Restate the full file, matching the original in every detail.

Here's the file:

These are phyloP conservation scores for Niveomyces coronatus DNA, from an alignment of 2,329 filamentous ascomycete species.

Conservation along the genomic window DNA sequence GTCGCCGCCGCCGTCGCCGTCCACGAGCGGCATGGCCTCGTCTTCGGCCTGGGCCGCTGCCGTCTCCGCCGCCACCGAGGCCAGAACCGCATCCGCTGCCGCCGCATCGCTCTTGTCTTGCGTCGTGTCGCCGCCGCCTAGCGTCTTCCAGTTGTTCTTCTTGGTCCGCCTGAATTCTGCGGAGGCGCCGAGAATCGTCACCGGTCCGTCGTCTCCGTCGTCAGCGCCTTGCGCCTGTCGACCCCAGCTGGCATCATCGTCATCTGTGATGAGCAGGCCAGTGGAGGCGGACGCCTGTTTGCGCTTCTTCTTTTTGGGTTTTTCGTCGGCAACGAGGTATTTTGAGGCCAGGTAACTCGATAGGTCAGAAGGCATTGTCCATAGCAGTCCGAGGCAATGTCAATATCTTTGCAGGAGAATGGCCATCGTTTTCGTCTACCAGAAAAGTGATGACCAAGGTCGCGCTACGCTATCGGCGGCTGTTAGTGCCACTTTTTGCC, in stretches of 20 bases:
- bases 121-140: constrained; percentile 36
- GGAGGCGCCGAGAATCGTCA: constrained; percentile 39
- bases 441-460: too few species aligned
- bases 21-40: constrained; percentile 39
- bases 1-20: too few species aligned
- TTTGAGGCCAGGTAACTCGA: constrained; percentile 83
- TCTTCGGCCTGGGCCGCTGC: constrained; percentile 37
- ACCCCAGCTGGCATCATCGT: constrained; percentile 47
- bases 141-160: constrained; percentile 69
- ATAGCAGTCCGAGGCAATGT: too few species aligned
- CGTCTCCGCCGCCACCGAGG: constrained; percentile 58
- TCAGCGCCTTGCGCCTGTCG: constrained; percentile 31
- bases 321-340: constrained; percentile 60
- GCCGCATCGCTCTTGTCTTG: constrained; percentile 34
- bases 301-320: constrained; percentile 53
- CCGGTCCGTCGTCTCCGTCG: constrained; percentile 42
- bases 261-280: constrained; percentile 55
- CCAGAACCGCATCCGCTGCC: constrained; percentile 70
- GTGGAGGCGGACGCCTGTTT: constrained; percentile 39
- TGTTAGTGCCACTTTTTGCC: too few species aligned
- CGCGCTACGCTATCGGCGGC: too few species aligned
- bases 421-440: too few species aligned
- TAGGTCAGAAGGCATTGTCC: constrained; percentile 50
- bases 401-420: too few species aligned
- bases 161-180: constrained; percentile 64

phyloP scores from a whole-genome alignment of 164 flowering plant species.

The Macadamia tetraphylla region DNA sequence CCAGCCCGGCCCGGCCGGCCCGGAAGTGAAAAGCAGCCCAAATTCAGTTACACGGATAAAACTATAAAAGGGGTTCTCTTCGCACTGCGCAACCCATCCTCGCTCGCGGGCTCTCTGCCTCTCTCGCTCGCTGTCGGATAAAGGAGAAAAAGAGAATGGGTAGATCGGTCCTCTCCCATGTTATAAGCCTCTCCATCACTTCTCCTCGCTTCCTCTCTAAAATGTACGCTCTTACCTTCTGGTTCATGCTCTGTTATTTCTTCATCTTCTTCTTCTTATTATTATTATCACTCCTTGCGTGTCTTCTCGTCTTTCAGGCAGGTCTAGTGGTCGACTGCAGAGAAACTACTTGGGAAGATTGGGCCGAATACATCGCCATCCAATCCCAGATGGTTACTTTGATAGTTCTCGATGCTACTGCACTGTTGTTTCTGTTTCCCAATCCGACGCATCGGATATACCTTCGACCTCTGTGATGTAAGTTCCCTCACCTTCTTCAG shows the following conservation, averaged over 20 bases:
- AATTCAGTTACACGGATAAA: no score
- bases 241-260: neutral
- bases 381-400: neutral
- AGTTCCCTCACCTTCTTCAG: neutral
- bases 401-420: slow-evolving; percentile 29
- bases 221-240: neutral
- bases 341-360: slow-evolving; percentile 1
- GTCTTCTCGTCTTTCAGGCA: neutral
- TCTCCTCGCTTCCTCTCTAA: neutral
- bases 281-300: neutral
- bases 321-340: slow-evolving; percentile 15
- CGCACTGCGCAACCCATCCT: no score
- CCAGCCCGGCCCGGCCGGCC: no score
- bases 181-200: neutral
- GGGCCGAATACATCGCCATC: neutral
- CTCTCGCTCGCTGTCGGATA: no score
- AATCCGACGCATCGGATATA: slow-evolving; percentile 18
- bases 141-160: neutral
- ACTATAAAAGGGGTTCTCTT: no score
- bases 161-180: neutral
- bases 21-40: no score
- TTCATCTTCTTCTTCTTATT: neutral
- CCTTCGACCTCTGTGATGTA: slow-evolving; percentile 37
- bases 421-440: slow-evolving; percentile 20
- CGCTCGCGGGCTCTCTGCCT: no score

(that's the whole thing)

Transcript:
These are phyloP conservation scores for Niveomyces coronatus DNA, from an alignment of 2,329 filamentous ascomycete species.

Conservation along the genomic window DNA sequence GTCGCCGCCGCCGTCGCCGTCCACGAGCGGCATGGCCTCGTCTTCGGCCTGGGCCGCTGCCGTCTCCGCCGCCACCGAGGCCAGAACCGCATCCGCTGCCGCCGCATCGCTCTTGTCTTGCGTCGTGTCGCCGCCGCCTAGCGTCTTCCAGTTGTTCTTCTTGGTCCGCCTGAATTCTGCGGAGGCGCCGAGAATCGTCACCGGTCCGTCGTCTCCGTCGTCAGCGCCTTGCGCCTGTCGACCCCAGCTGGCATCATCGTCATCTGTGATGAGCAGGCCAGTGGAGGCGGACGCCTGTTTGCGCTTCTTCTTTTTGGGTTTTTCGTCGGCAACGAGGTATTTTGAGGCCAGGTAACTCGATAGGTCAGAAGGCATTGTCCATAGCAGTCCGAGGCAATGTCAATATCTTTGCAGGAGAATGGCCATCGTTTTCGTCTACCAGAAAAGTGATGACCAAGGTCGCGCTACGCTATCGGCGGCTGTTAGTGCCACTTTTTGCC, in stretches of 20 bases:
- bases 121-140: constrained; percentile 36
- GGAGGCGCCGAGAATCGTCA: constrained; percentile 39
- bases 441-460: too few species aligned
- bases 21-40: constrained; percentile 39
- bases 1-20: too few species aligned
- TTTGAGGCCAGGTAACTCGA: constrained; percentile 83
- TCTTCGGCCTGGGCCGCTGC: constrained; percentile 37
- ACCCCAGCTGGCATCATCGT: constrained; percentile 47
- bases 141-160: constrained; percentile 69
- ATAGCAGTCCGAGGCAATGT: too few species aligned
- CGTCTCCGCCGCCACCGAGG: constrained; percentile 58
- TCAGCGCCTTGCGCCTGTCG: constrained; percentile 31
- bases 321-340: constrained; percentile 60
- GCCGCATCGCTCTTGTCTTG: constrained; percentile 34
- bases 301-320: constrained; percentile 53
- CCGGTCCGTCGTCTCCGTCG: constrained; percentile 42
- bases 261-280: constrained; percentile 55
- CCAGAACCGCATCCGCTGCC: constrained; percentile 70
- GTGGAGGCGGACGCCTGTTT: constrained; percentile 39
- TGTTAGTGCCACTTTTTGCC: too few species aligned
- CGCGCTACGCTATCGGCGGC: too few species aligned
- bases 421-440: too few species aligned
- TAGGTCAGAAGGCATTGTCC: constrained; percentile 50
- bases 401-420: too few species aligned
- bases 161-180: constrained; percentile 64

phyloP scores from a whole-genome alignment of 164 flowering plant species.

The Macadamia tetraphylla region DNA sequence CCAGCCCGGCCCGGCCGGCCCGGAAGTGAAAAGCAGCCCAAATTCAGTTACACGGATAAAACTATAAAAGGGGTTCTCTTCGCACTGCGCAACCCATCCTCGCTCGCGGGCTCTCTGCCTCTCTCGCTCGCTGTCGGATAAAGGAGAAAAAGAGAATGGGTAGATCGGTCCTCTCCCATGTTATAAGCCTCTCCATCACTTCTCCTCGCTTCCTCTCTAAAATGTACGCTCTTACCTTCTGGTTCATGCTCTGTTATTTCTTCATCTTCTTCTTCTTATTATTATTATCACTCCTTGCGTGTCTTCTCGTCTTTCAGGCAGGTCTAGTGGTCGACTGCAGAGAAACTACTTGGGAAGATTGGGCCGAATACATCGCCATCCAATCCCAGATGGTTACTTTGATAGTTCTCGATGCTACTGCACTGTTGTTTCTGTTTCCCAATCCGACGCATCGGATATACCTTCGACCTCTGTGATGTAAGTTCCCTCACCTTCTTCAG shows the following conservation, averaged over 20 bases:
- AATTCAGTTACACGGATAAA: no score
- bases 241-260: neutral
- bases 381-400: neutral
- AGTTCCCTCACCTTCTTCAG: neutral
- bases 401-420: slow-evolving; percentile 29
- bases 221-240: neutral
- bases 341-360: slow-evolving; percentile 1
- GTCTTCTCGTCTTTCAGGCA: neutral
- TCTCCTCGCTTCCTCTCTAA: neutral
- bases 281-300: neutral
- bases 321-340: slow-evolving; percentile 15
- CGCACTGCGCAACCCATCCT: no score
- CCAGCCCGGCCCGGCCGGCC: no score
- bases 181-200: neutral
- GGGCCGAATACATCGCCATC: neutral
- CTCTCGCTCGCTGTCGGATA: no score
- AATCCGACGCATCGGATATA: slow-evolving; percentile 18
- bases 141-160: neutral
- ACTATAAAAGGGGTTCTCTT: no score
- bases 161-180: neutral
- bases 21-40: no score
- TTCATCTTCTTCTTCTTATT: neutral
- CCTTCGACCTCTGTGATGTA: slow-evolving; percentile 37
- bases 421-440: slow-evolving; percentile 20
- CGCTCGCGGGCTCTCTGCCT: no score